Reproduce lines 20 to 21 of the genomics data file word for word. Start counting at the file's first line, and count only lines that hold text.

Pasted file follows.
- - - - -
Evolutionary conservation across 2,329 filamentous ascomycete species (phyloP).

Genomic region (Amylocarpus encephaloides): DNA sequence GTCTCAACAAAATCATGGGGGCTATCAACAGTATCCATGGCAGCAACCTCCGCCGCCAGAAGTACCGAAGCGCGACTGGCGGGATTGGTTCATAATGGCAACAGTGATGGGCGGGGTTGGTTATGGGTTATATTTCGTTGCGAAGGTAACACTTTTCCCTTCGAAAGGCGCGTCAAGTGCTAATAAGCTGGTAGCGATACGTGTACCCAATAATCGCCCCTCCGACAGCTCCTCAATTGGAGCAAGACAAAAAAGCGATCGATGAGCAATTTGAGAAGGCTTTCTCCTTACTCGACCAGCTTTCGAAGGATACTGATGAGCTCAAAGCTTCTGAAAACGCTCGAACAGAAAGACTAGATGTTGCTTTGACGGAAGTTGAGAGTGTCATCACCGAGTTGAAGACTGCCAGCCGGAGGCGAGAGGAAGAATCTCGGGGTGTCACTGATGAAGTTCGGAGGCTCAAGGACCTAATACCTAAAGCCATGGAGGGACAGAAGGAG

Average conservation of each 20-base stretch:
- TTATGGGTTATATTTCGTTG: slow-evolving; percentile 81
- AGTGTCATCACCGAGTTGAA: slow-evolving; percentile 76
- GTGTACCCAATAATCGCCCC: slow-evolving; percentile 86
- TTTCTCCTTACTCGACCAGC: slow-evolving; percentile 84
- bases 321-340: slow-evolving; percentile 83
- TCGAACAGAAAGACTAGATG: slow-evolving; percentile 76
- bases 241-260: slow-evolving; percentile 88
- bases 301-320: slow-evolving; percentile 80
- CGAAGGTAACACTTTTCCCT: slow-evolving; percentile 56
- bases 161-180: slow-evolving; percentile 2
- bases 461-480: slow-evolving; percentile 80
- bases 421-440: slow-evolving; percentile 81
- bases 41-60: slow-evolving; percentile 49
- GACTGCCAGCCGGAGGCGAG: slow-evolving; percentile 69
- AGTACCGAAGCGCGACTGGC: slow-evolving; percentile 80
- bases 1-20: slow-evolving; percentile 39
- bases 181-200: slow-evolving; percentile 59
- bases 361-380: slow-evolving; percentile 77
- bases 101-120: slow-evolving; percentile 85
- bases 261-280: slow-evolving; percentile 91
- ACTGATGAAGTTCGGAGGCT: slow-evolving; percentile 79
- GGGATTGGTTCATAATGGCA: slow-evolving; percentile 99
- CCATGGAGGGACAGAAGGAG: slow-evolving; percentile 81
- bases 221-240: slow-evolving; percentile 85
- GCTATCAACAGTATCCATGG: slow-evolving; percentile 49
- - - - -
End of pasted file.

- bases 181-200: slow-evolving; percentile 59
- bases 361-380: slow-evolving; percentile 77